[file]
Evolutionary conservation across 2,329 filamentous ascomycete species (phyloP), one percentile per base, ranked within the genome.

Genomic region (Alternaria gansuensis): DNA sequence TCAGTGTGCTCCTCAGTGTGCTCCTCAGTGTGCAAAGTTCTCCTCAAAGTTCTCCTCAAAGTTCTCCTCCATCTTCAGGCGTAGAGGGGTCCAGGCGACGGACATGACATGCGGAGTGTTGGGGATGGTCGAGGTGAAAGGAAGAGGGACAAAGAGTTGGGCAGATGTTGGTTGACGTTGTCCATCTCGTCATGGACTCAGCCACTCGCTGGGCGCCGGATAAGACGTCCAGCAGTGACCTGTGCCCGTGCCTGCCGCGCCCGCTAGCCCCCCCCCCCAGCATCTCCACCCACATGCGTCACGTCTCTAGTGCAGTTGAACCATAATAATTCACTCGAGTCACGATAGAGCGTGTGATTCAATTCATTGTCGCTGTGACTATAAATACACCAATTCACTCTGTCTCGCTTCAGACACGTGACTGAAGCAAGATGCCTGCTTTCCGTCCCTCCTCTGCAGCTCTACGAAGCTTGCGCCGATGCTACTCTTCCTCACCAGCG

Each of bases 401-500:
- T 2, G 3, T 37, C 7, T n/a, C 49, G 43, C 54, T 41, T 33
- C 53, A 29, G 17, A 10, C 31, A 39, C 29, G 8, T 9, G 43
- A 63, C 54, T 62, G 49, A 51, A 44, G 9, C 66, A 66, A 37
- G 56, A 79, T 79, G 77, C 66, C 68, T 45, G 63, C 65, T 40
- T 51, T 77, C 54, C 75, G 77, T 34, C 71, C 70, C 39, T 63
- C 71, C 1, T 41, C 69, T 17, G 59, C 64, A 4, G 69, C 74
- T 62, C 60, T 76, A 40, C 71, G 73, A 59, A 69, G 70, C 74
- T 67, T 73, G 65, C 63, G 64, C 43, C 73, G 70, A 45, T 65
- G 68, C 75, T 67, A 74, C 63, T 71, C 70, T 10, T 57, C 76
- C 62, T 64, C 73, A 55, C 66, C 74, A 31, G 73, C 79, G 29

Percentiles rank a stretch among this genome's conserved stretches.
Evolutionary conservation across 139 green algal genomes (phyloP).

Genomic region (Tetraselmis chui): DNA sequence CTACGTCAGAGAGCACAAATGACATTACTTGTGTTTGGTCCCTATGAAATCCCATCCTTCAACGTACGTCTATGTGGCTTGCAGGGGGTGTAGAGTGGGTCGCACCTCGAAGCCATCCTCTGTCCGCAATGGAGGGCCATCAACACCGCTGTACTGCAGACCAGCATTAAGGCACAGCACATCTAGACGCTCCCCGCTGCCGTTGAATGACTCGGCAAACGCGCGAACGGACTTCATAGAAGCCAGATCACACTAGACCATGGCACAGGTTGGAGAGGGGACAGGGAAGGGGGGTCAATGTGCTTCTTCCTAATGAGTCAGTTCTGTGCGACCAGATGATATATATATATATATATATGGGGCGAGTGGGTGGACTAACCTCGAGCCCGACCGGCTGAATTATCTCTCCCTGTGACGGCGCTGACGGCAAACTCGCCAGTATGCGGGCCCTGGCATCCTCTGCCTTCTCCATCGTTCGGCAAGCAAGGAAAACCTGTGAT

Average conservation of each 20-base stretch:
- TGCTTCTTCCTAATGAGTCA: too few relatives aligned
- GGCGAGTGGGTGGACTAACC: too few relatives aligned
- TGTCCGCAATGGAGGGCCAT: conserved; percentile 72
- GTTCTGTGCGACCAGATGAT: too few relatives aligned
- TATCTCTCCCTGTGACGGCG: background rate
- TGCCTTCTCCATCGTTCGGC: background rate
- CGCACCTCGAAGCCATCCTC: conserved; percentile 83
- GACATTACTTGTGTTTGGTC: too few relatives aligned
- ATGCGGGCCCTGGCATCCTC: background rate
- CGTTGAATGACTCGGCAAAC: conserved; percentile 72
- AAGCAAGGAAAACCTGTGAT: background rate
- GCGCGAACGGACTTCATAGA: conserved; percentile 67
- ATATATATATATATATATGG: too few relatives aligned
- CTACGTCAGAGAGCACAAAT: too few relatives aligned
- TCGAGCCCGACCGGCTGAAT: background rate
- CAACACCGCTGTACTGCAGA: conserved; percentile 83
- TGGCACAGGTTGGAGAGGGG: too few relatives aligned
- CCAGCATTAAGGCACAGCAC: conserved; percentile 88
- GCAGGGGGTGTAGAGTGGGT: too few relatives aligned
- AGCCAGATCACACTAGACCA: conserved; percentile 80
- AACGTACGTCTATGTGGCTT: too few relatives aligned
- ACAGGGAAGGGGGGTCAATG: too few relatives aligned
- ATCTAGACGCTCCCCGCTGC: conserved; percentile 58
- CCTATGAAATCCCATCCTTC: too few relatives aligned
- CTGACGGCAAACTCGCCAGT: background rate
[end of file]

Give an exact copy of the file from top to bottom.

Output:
Evolutionary conservation across 2,329 filamentous ascomycete species (phyloP), one percentile per base, ranked within the genome.

Genomic region (Alternaria gansuensis): DNA sequence TCAGTGTGCTCCTCAGTGTGCTCCTCAGTGTGCAAAGTTCTCCTCAAAGTTCTCCTCAAAGTTCTCCTCCATCTTCAGGCGTAGAGGGGTCCAGGCGACGGACATGACATGCGGAGTGTTGGGGATGGTCGAGGTGAAAGGAAGAGGGACAAAGAGTTGGGCAGATGTTGGTTGACGTTGTCCATCTCGTCATGGACTCAGCCACTCGCTGGGCGCCGGATAAGACGTCCAGCAGTGACCTGTGCCCGTGCCTGCCGCGCCCGCTAGCCCCCCCCCCCAGCATCTCCACCCACATGCGTCACGTCTCTAGTGCAGTTGAACCATAATAATTCACTCGAGTCACGATAGAGCGTGTGATTCAATTCATTGTCGCTGTGACTATAAATACACCAATTCACTCTGTCTCGCTTCAGACACGTGACTGAAGCAAGATGCCTGCTTTCCGTCCCTCCTCTGCAGCTCTACGAAGCTTGCGCCGATGCTACTCTTCCTCACCAGCG

Each of bases 401-500:
- T 2, G 3, T 37, C 7, T n/a, C 49, G 43, C 54, T 41, T 33
- C 53, A 29, G 17, A 10, C 31, A 39, C 29, G 8, T 9, G 43
- A 63, C 54, T 62, G 49, A 51, A 44, G 9, C 66, A 66, A 37
- G 56, A 79, T 79, G 77, C 66, C 68, T 45, G 63, C 65, T 40
- T 51, T 77, C 54, C 75, G 77, T 34, C 71, C 70, C 39, T 63
- C 71, C 1, T 41, C 69, T 17, G 59, C 64, A 4, G 69, C 74
- T 62, C 60, T 76, A 40, C 71, G 73, A 59, A 69, G 70, C 74
- T 67, T 73, G 65, C 63, G 64, C 43, C 73, G 70, A 45, T 65
- G 68, C 75, T 67, A 74, C 63, T 71, C 70, T 10, T 57, C 76
- C 62, T 64, C 73, A 55, C 66, C 74, A 31, G 73, C 79, G 29

Percentiles rank a stretch among this genome's conserved stretches.
Evolutionary conservation across 139 green algal genomes (phyloP).

Genomic region (Tetraselmis chui): DNA sequence CTACGTCAGAGAGCACAAATGACATTACTTGTGTTTGGTCCCTATGAAATCCCATCCTTCAACGTACGTCTATGTGGCTTGCAGGGGGTGTAGAGTGGGTCGCACCTCGAAGCCATCCTCTGTCCGCAATGGAGGGCCATCAACACCGCTGTACTGCAGACCAGCATTAAGGCACAGCACATCTAGACGCTCCCCGCTGCCGTTGAATGACTCGGCAAACGCGCGAACGGACTTCATAGAAGCCAGATCACACTAGACCATGGCACAGGTTGGAGAGGGGACAGGGAAGGGGGGTCAATGTGCTTCTTCCTAATGAGTCAGTTCTGTGCGACCAGATGATATATATATATATATATATGGGGCGAGTGGGTGGACTAACCTCGAGCCCGACCGGCTGAATTATCTCTCCCTGTGACGGCGCTGACGGCAAACTCGCCAGTATGCGGGCCCTGGCATCCTCTGCCTTCTCCATCGTTCGGCAAGCAAGGAAAACCTGTGAT

Average conservation of each 20-base stretch:
- TGCTTCTTCCTAATGAGTCA: too few relatives aligned
- GGCGAGTGGGTGGACTAACC: too few relatives aligned
- TGTCCGCAATGGAGGGCCAT: conserved; percentile 72
- GTTCTGTGCGACCAGATGAT: too few relatives aligned
- TATCTCTCCCTGTGACGGCG: background rate
- TGCCTTCTCCATCGTTCGGC: background rate
- CGCACCTCGAAGCCATCCTC: conserved; percentile 83
- GACATTACTTGTGTTTGGTC: too few relatives aligned
- ATGCGGGCCCTGGCATCCTC: background rate
- CGTTGAATGACTCGGCAAAC: conserved; percentile 72
- AAGCAAGGAAAACCTGTGAT: background rate
- GCGCGAACGGACTTCATAGA: conserved; percentile 67
- ATATATATATATATATATGG: too few relatives aligned
- CTACGTCAGAGAGCACAAAT: too few relatives aligned
- TCGAGCCCGACCGGCTGAAT: background rate
- CAACACCGCTGTACTGCAGA: conserved; percentile 83
- TGGCACAGGTTGGAGAGGGG: too few relatives aligned
- CCAGCATTAAGGCACAGCAC: conserved; percentile 88
- GCAGGGGGTGTAGAGTGGGT: too few relatives aligned
- AGCCAGATCACACTAGACCA: conserved; percentile 80
- AACGTACGTCTATGTGGCTT: too few relatives aligned
- ACAGGGAAGGGGGGTCAATG: too few relatives aligned
- ATCTAGACGCTCCCCGCTGC: conserved; percentile 58
- CCTATGAAATCCCATCCTTC: too few relatives aligned
- CTGACGGCAAACTCGCCAGT: background rate